Venous Disease

What is Venous Disease?

Veins are the blood vessels in your body that are designed to return blood back to your heart. Unlike arteries, which are muscular, veins are thin-walled and fragile. They rely on small valves and muscle contraction to move the blood out of the legs and back to your heart against gravity. It is not uncommon for these valves to fail, and blood begins to pool in the superficial veins of the legs. This blood will find its way down the saphenous veins and then into more superficial varicosities which often become visible. Large, ropey varicosities are a sign of this process as is swelling and discoloration of the lower part of the legs.

Symptoms of Venous Disease

Because humans stand upright, this problem is very common. Symptoms of venous disease include:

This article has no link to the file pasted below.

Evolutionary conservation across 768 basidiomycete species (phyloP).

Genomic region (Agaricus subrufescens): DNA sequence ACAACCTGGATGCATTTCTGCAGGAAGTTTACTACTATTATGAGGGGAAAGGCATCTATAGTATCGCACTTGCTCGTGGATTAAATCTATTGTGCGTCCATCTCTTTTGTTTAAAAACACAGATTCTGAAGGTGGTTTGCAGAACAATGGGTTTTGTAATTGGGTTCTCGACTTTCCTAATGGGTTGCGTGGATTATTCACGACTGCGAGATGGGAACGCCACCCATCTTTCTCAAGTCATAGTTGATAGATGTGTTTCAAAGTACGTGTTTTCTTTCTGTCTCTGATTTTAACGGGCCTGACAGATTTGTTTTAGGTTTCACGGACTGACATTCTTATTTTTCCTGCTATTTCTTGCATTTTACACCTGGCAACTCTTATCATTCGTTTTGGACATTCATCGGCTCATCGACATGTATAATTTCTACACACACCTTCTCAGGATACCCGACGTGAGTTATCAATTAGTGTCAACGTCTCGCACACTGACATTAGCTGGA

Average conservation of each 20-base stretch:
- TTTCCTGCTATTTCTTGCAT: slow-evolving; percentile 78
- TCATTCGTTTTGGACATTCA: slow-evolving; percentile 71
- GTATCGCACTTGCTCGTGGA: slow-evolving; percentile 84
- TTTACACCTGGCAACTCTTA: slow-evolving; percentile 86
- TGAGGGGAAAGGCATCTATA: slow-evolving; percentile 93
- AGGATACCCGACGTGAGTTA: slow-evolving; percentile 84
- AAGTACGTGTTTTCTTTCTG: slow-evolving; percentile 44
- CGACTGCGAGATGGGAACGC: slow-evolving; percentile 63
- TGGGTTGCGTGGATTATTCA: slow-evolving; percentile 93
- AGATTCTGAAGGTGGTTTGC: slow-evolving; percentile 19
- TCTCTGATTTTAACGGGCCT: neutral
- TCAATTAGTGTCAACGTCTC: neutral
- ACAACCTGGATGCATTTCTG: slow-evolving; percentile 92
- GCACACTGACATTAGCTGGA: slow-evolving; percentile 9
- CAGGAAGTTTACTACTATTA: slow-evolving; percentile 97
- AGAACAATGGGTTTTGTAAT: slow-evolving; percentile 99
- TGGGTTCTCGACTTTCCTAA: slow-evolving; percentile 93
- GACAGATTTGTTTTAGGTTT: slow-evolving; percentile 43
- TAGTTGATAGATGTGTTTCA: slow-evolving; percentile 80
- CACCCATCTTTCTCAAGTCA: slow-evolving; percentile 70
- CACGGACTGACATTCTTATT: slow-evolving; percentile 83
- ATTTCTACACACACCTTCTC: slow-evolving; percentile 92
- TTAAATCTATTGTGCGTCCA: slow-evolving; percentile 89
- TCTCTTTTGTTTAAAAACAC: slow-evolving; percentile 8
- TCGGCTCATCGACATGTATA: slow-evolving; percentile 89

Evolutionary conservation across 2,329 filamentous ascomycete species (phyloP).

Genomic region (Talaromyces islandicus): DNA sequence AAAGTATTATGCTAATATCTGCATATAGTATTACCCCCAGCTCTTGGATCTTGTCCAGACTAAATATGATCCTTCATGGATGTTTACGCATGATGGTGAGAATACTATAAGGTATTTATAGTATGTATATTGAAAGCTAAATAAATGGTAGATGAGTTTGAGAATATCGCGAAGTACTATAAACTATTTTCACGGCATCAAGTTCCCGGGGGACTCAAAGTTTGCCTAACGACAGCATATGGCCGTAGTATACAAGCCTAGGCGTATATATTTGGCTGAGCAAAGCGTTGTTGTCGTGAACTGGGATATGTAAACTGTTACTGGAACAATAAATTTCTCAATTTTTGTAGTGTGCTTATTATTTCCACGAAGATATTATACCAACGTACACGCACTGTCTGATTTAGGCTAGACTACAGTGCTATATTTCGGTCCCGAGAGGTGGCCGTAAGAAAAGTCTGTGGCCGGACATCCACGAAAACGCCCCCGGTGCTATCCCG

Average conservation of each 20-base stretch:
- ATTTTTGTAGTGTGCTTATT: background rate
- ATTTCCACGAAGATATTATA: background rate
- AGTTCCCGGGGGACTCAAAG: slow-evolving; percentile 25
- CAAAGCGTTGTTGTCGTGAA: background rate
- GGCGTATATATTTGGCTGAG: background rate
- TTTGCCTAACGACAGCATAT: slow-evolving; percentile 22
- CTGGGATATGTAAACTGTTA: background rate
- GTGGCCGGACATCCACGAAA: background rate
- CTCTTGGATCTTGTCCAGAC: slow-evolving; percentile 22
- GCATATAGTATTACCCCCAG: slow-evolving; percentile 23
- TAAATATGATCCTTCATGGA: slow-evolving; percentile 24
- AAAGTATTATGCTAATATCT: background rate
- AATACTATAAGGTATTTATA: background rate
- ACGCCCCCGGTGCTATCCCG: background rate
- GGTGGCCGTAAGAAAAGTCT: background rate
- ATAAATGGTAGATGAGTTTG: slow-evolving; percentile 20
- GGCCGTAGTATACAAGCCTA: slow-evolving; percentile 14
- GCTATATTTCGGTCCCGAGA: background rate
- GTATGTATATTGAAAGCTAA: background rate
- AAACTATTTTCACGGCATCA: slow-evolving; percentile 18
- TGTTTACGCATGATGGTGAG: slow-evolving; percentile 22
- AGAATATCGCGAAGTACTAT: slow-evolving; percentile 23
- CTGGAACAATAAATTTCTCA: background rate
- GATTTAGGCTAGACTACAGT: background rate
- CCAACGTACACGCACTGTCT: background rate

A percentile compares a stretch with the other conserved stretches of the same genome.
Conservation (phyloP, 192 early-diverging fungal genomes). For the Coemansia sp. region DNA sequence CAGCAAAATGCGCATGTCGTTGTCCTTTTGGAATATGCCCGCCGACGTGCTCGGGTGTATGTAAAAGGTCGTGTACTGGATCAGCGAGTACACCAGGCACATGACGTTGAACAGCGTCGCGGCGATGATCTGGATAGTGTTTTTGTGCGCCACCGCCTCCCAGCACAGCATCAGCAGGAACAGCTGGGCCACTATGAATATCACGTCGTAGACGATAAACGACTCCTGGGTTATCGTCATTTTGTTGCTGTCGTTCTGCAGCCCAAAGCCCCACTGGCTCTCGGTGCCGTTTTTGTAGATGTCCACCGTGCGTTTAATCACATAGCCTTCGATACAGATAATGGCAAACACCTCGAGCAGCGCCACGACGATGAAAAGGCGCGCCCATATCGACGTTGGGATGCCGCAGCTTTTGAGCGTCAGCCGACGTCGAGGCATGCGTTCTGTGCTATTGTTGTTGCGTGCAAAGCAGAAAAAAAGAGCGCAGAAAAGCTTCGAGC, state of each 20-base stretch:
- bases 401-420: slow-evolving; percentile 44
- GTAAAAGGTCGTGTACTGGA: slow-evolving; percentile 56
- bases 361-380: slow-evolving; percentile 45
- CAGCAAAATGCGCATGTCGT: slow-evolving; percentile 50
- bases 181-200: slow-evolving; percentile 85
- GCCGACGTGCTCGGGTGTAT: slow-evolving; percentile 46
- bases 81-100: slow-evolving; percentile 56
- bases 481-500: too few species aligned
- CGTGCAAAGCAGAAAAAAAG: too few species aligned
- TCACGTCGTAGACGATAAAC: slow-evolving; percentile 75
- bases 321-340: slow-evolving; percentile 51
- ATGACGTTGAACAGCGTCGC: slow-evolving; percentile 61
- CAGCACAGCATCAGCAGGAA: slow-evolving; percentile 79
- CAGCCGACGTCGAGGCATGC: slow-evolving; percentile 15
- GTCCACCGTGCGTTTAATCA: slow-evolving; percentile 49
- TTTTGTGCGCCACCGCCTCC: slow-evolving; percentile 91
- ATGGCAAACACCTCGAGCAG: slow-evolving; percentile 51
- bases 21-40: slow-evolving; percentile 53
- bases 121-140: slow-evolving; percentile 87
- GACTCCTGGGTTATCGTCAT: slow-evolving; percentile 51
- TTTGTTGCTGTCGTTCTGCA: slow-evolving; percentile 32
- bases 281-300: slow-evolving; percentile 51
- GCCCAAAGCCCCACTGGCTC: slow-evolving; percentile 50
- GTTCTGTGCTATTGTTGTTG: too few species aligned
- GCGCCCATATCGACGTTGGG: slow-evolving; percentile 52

• Heaviness and aching in the legs, particularly with prolonged standing
  • Fatigue, itching, restlessness, and throbbing in areas where veins are visible
  • Bulging, purple or blue veins visible below the skin
  • Swelling
  • Discolored skin, ulcerations
  • Occasional spontaneous bleeding from superficial veins

Testing for Venous Disease

In order to assess your lower extremity venous system, you will undergo an ultrasound. This ultrasound will provide a functional picture of how the blood in the veins of the legs is returning to the heart, versus how much is pooling in the lower part of the legs. The test will also rule out blood clots in the deep venous system. Testing for venous disease is a requirement by all insurance companies prior to offering treatment.